Are all classrooms unique?

The following two statements have become something of an orthodoxy in education in recent years.

(View 1) Pupils are unique and classroom contexts are unique – this means that large-scale research projects (such as randomised controlled trials) are of limited use in education.

(View 2) Teachers require educating – preferably with university input – because there is more to teaching than just ‘craft’.

It is not at all uncommon for some people to hold both of these views. The problem with this is that, when stripped away of the fluff, these two statements are ultimately mutually contradictory.

It certainly is the case that all pupils are unique and all classroom contexts are unique. It should also be noted, however, that the very notion of teacher education is based on the idea that what is learnt in one classroom is transferable to another. The similarities that exist between children and classes are pretty self-evident to anyone who has taught for more than a couple of years. Pupils frequently come to lessons with common misconceptions (e.g. regarding negative numbers, or the association between class and wealth). Pupils frequently exhibit the same kinds of behaviour and respond to behaviour management in a similar number of ways. If I had to re-learn everything every time I changed school (or indeed every time I got a new class) then there would be absolutely no point in building up any kind of experience (through professional practice, small-scale research, or anything else for that matter) as all of this knowledge and experience would become redundant when I encountered my next bunch of unique children.

This principle underpins a number of approaches to research in education, particularly any form of research that aims to produce a generalisation as its outcome. The whole basis of research is that there is enough commonality between people in order to reach generalisations. If you think teachers have something to learn from Dweck’s research into mind-sets, then you are accepting that pupils are ultimately quite similar in how they think about things. If you think that women are often discouraged from doing physics or maths (for a range of factors) then you are again accepting that there is commonality between what women experience in different contexts.

And yet those who would be happy to argue that teachers need to spend time learning about teaching, and who would enthusiastically accept research into pupil mindsets, can at times be heard criticising research into cognitive psychology, particularly any research that involves a randomised controlled trial (RCT). Now I recognise that there is a debate to be had about whether RCTs in education can ever work well in practice, but the principle underpinning them is the same: pupils are more alike than they are different, and this means that it is useful for teachers to be taught theories (such as those from cognitive psychology) because these can be meaningfully applied in the classroom.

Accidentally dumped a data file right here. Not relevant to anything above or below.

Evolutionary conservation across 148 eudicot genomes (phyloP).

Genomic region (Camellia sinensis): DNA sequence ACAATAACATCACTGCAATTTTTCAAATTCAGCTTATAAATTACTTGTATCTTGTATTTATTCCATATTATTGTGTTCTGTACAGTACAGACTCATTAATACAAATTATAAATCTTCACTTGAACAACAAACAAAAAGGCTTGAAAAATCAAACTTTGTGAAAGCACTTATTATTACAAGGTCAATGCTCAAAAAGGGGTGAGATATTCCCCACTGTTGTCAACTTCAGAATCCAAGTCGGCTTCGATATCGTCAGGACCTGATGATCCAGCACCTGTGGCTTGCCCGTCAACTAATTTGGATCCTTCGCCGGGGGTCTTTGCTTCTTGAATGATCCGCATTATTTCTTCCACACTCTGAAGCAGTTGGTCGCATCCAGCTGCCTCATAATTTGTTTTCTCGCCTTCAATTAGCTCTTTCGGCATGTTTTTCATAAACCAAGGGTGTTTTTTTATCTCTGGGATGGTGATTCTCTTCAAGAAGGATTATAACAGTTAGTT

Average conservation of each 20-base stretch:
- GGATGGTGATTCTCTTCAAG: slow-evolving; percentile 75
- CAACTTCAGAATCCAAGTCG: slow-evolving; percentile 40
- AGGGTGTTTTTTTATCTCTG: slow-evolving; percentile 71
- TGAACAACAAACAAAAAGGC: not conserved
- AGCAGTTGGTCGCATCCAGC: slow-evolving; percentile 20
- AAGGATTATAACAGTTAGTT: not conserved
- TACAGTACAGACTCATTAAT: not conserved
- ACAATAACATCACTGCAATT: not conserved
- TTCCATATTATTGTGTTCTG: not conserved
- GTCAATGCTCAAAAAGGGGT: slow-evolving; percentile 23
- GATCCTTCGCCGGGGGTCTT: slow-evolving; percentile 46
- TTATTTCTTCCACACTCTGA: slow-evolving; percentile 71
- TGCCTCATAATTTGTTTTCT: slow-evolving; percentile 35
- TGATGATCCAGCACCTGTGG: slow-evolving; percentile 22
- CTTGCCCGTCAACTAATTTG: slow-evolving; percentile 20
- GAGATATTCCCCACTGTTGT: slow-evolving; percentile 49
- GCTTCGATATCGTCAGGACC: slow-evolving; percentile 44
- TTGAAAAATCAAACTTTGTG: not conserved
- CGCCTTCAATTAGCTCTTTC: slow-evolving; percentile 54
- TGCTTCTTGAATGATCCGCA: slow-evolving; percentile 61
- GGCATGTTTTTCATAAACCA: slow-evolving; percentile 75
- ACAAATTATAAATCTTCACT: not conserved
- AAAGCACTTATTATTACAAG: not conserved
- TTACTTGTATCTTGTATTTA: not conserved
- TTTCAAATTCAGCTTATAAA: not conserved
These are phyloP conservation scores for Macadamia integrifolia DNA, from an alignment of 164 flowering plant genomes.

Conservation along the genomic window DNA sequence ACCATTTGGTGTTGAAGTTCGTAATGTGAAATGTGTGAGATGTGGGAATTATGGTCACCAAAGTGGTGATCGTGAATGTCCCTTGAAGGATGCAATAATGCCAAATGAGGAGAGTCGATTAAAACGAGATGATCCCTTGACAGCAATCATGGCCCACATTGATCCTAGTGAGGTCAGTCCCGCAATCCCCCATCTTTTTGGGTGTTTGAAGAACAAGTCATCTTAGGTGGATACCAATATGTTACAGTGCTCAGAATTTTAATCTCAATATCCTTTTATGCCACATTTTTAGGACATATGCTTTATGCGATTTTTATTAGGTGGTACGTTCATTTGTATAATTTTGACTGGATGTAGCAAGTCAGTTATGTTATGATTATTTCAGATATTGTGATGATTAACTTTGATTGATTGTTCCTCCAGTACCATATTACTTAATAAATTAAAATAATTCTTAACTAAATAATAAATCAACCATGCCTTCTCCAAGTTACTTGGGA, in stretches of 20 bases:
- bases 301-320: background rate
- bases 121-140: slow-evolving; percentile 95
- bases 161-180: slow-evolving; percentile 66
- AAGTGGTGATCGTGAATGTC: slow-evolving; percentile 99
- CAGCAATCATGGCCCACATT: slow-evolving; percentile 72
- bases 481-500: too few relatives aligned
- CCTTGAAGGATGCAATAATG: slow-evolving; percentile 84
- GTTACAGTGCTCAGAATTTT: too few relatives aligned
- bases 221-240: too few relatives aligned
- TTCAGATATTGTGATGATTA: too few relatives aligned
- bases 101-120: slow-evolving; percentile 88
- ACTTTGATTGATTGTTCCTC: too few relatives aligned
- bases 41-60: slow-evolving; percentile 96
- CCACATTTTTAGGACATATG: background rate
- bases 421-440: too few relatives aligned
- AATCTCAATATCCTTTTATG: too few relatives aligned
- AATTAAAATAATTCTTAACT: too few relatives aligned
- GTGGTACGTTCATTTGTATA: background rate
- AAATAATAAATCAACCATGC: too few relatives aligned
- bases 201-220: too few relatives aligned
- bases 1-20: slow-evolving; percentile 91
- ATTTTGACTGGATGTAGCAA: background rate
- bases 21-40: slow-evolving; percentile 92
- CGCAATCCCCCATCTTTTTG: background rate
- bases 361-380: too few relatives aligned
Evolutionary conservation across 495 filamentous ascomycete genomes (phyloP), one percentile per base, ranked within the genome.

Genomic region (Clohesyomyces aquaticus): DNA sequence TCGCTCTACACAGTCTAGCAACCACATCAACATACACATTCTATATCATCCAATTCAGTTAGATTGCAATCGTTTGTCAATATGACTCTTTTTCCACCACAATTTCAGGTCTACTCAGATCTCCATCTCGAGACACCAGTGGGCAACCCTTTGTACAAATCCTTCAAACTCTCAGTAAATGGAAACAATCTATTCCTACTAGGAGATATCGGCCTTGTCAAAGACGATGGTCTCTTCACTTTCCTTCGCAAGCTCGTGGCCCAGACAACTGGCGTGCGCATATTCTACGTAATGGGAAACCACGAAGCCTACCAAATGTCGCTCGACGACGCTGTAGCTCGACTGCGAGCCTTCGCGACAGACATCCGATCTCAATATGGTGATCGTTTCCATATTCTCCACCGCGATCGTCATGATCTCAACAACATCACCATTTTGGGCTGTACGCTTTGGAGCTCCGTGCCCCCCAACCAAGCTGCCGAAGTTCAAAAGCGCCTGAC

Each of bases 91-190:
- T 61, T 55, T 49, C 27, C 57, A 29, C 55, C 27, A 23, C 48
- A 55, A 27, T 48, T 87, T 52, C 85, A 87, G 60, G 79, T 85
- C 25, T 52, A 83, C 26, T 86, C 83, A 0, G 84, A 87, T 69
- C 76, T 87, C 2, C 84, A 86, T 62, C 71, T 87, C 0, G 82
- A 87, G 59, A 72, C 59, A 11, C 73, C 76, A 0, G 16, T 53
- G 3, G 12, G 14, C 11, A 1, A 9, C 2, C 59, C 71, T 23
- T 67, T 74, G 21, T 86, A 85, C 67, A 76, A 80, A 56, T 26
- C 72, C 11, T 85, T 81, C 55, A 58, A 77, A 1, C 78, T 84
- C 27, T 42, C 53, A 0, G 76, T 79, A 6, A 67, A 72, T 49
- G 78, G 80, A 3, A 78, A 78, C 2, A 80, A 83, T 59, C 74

So here is my plea: I do not mind if you hold View 1 or View 2 above (I think that View 1 is false and View 2 is true), but to hold both is a logical contradiction. This contradiction is conveniently overlooked by those who want to reject some things (such as Willingham’s work on cognitive psychology or Lemov’s collation of effective practice) because it does not fit with their own ideological position. We need some common starting points if we are going to have meaningful discussions about education, but one of these has to be that there are considerable similarities in terms of how pupils learn and respond to their education. If this is not true, then there is no point in us having any conversation about teaching at all.

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7 Comments on Are all classrooms unique?

  1. An interesting read, thank you.
    It’s true that we are encouraged to view every child as a unique individual, for example through Scotland’s GIRFEC approach, however I agree with what you say about common similarities that cannot be ignored. I think that when planning and implementing learning, educators need to be aware of the similarities between pupils, but also must consider individuality when deciding why something has/hasn’t worked as predicted.